We all knew that India sends one of the largest numbers of migrants to Canada, and now a new report further buttresses the observation. As per the report on the Government of Canada’s Express Entry economic immigration arrangement, applicants from India led their fellow Express Entry aspirants in the Invitations to Apply for Permanent Residence (PR) in Canada in both 2016 and in 2017.
The report adds that India is trailed by China in both 2016 and 2017 in the list. While Philippines, the UK, the US, Ireland, Nigeria, Pakistan, Australia and France are the remaining nations from the top list in 2016; Nigeria, Pakistan, the UK, the US, Brazil, Iran, Ireland, and Australia are the other nations in the top 10 list that has the highest number of candidates who have received Invitations to Apply for the Canada PR.
As per the available information, the statistics, together with other fascinating insights from the Express Entry pool, were disclosed as part of Immigration, Refugees and Citizenship Canada (IRCC)’s appraisal of the Express Entry economic immigration arrangement in 2017.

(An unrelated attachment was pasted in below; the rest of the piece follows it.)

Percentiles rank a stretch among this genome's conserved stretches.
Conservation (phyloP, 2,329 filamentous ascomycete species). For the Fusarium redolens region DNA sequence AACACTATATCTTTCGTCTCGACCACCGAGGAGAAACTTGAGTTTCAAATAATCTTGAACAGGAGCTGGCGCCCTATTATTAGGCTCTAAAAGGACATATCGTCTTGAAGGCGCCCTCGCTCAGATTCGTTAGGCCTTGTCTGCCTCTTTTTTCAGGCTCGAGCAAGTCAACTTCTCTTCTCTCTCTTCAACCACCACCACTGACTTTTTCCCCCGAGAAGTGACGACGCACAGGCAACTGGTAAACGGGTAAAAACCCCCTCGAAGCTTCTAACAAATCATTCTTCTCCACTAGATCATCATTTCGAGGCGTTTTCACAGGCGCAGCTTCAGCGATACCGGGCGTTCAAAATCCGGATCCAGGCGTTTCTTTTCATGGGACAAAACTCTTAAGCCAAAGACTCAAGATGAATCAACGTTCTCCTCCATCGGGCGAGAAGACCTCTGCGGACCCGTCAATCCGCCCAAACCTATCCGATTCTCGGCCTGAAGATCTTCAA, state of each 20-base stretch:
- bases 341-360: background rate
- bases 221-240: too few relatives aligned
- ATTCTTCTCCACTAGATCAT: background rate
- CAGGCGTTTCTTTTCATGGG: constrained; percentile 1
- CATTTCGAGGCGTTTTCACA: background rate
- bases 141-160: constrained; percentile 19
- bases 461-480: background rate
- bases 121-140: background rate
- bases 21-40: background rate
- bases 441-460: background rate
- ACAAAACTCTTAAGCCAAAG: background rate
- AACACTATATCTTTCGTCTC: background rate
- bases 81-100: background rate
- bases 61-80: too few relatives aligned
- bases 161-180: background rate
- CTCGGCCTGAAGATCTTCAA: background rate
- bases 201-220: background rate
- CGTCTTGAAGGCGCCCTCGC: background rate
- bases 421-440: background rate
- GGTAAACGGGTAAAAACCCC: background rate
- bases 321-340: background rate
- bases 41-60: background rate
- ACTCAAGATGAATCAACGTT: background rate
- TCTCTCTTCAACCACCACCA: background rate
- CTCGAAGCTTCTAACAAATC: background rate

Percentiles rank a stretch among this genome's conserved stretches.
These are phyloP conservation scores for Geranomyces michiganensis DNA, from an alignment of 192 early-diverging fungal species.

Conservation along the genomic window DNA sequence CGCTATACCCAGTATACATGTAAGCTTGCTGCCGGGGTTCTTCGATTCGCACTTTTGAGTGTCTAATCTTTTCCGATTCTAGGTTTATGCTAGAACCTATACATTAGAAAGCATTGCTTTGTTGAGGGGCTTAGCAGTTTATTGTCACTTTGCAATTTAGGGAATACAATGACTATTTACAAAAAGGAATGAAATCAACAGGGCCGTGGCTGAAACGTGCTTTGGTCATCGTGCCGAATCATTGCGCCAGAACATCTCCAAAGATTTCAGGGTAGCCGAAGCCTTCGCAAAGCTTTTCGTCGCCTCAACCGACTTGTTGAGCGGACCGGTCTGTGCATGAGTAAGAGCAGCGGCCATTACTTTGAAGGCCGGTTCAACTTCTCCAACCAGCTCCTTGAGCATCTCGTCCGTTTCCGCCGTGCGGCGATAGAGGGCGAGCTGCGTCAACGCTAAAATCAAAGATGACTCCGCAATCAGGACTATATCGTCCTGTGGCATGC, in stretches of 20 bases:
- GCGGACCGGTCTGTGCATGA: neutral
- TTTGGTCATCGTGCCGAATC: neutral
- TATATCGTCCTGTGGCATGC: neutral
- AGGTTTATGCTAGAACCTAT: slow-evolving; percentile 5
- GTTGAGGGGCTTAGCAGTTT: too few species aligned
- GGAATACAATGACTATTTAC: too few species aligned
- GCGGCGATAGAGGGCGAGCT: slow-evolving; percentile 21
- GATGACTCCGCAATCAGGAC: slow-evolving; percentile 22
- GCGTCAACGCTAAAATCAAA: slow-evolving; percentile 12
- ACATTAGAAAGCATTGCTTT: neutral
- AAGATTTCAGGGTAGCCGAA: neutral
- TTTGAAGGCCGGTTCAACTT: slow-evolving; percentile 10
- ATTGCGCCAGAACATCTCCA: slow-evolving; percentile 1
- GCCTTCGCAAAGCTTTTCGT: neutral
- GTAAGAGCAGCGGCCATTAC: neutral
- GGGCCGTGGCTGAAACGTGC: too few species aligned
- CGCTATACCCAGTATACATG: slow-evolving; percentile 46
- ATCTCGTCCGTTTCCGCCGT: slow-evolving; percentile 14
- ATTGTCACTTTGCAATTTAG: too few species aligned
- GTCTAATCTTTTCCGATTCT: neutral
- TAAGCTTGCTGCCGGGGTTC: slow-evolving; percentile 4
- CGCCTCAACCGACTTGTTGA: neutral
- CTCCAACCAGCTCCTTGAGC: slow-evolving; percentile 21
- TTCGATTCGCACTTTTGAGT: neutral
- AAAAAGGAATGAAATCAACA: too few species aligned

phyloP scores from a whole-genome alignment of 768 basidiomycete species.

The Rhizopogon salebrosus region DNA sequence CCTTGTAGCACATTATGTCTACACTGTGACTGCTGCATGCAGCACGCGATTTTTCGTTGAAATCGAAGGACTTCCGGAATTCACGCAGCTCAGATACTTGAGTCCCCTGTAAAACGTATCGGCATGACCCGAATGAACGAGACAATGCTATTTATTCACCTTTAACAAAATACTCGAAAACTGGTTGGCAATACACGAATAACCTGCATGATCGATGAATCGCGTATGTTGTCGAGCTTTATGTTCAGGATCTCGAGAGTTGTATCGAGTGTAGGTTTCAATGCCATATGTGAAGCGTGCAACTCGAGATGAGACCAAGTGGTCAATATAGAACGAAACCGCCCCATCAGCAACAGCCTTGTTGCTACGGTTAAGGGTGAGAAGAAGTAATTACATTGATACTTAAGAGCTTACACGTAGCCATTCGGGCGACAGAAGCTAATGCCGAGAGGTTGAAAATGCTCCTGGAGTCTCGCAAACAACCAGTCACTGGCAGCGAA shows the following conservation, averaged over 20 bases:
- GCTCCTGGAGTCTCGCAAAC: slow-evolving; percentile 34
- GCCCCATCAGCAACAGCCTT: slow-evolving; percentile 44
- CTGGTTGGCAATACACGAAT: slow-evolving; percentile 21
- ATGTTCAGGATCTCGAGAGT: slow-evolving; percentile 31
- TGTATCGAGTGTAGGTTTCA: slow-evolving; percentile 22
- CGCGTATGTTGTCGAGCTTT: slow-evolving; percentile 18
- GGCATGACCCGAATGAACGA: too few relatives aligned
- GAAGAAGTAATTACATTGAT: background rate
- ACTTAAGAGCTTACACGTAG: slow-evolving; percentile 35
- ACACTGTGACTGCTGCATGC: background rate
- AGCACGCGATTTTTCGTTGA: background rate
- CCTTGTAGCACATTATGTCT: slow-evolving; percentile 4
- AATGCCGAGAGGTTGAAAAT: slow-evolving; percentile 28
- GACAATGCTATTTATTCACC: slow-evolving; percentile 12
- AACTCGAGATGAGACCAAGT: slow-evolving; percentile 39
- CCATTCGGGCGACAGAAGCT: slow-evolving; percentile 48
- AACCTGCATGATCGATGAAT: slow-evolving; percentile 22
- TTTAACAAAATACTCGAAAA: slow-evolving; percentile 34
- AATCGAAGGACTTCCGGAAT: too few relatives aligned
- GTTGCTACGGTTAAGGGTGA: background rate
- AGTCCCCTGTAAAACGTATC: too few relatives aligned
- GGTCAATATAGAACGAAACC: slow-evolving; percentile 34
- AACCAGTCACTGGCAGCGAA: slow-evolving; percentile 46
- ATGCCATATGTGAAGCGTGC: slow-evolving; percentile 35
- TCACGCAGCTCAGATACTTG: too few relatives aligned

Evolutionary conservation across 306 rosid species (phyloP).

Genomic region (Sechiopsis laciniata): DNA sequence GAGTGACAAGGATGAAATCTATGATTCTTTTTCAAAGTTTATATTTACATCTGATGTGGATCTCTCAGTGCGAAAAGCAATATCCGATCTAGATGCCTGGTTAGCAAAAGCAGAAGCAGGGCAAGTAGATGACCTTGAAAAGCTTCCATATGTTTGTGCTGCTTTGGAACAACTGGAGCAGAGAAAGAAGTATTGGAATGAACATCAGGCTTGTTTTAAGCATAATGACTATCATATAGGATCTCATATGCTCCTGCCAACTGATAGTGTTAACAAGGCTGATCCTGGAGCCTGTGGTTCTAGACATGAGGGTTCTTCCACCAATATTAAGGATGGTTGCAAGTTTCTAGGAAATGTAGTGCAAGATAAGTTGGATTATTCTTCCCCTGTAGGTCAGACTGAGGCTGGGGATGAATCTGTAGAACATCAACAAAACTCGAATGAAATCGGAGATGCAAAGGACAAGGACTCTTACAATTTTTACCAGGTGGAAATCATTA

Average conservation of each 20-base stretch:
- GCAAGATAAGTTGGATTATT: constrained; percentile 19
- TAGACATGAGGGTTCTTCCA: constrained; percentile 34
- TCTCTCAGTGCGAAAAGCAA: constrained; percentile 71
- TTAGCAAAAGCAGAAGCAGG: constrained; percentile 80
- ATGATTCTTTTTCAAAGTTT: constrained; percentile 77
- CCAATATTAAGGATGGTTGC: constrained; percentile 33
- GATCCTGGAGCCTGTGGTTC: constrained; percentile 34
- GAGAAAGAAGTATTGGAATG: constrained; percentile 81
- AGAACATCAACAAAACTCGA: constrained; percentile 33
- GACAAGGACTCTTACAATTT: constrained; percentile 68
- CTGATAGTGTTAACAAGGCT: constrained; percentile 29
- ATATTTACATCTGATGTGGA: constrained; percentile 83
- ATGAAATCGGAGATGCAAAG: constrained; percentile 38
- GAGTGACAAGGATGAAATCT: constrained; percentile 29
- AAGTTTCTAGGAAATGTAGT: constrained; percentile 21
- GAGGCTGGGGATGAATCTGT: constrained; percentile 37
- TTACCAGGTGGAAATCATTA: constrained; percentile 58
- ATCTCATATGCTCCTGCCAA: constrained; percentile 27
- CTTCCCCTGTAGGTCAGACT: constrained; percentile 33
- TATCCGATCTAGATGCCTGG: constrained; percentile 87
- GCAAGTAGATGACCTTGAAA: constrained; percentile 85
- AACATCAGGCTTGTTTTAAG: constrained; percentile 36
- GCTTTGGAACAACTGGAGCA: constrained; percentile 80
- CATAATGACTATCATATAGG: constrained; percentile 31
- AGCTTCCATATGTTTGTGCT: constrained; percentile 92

The leading three professions invited during the year gone by were all in the Information and Technology (IT) segment–a segment that has long reportedly tapped extremely trained workers from India.
Information Systems Analysts and Consultants, Software Engineers and Computer Programmers, and Interactive Media Developers were the leading professions.
BC, Ontario, Alberta Leading Target Provinces
As per the same report, the Canadian provinces of Ontario, British Columbia (BC) and Alberta occupied the top three spots as the target provinces in the country for permanent residents in 2017.
A significant jump in the Atlantic Canada provinces of Nova Scotia & New Brunswick was also noticed. While the figure of admissions in each of the three economic schemes, run by the Express Entry structure and the nation’s Provincial Nominee Programmes (PNPs), headed north by 40% in the case of the former, i.e., Nova Scotia, it, reportedly, increased by over 100% in the case of the latter, i.e., New Brunswick.